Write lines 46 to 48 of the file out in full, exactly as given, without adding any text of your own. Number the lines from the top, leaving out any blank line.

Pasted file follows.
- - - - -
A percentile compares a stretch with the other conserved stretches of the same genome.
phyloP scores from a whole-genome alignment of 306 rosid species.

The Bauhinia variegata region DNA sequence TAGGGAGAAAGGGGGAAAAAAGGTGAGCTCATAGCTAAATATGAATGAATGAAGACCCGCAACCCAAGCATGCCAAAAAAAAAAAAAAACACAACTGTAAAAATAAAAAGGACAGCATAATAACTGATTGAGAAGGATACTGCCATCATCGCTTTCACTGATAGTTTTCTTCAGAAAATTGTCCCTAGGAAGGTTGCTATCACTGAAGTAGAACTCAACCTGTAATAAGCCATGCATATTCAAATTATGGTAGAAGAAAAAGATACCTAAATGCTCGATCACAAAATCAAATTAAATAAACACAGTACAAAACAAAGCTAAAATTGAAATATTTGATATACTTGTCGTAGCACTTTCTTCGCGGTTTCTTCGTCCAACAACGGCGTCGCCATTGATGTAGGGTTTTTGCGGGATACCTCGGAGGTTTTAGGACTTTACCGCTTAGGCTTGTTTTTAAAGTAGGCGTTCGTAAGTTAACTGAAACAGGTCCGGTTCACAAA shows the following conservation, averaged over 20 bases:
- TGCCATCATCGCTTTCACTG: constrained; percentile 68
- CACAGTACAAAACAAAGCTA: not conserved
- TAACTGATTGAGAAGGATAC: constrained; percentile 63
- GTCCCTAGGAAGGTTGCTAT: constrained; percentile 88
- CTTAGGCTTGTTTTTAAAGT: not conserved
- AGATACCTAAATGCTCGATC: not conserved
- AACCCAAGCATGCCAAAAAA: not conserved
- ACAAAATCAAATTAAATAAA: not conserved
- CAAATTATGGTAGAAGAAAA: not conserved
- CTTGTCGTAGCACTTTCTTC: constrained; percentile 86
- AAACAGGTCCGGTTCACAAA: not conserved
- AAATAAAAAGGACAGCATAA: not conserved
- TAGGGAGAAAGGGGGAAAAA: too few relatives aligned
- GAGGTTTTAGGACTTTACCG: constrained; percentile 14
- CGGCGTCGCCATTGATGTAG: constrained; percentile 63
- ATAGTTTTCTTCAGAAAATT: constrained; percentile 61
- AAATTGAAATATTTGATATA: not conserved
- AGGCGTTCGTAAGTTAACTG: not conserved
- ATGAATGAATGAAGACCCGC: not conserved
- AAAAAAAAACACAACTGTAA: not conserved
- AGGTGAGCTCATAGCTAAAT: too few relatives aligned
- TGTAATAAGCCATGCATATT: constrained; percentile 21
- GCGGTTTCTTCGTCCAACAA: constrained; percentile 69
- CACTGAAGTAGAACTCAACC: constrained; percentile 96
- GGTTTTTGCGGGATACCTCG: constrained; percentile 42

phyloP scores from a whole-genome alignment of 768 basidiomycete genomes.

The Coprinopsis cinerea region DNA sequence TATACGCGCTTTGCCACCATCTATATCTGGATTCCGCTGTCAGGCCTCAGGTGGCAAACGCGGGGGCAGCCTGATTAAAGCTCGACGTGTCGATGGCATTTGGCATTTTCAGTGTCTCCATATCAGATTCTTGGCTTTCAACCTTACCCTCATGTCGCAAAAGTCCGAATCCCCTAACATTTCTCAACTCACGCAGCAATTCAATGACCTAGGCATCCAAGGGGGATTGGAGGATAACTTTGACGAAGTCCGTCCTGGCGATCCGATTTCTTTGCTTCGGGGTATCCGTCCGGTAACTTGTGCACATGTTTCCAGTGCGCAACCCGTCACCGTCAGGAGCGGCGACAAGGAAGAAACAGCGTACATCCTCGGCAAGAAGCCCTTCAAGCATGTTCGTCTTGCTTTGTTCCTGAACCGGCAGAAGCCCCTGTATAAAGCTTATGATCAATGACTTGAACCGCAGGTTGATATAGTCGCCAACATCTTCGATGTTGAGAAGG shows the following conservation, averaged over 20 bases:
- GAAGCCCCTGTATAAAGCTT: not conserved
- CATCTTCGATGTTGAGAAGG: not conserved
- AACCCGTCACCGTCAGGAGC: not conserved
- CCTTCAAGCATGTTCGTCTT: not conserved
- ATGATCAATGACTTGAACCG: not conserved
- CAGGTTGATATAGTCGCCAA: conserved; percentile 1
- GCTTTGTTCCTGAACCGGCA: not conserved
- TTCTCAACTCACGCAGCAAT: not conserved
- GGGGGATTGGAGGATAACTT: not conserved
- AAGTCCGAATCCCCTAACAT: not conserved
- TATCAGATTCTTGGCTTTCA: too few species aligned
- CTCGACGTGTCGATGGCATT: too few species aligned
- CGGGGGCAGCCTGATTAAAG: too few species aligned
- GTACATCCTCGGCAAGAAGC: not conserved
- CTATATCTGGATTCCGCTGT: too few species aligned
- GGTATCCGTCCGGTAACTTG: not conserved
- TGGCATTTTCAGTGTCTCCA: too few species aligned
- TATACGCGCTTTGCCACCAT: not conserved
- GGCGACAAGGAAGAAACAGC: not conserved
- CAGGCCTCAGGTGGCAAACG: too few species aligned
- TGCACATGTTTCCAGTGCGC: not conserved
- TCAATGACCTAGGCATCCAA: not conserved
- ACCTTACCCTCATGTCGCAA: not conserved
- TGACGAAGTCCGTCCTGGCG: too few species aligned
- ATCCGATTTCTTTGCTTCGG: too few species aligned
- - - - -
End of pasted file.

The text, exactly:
- GGTATCCGTCCGGTAACTTG: not conserved
- TGGCATTTTCAGTGTCTCCA: too few species aligned
- TATACGCGCTTTGCCACCAT: not conserved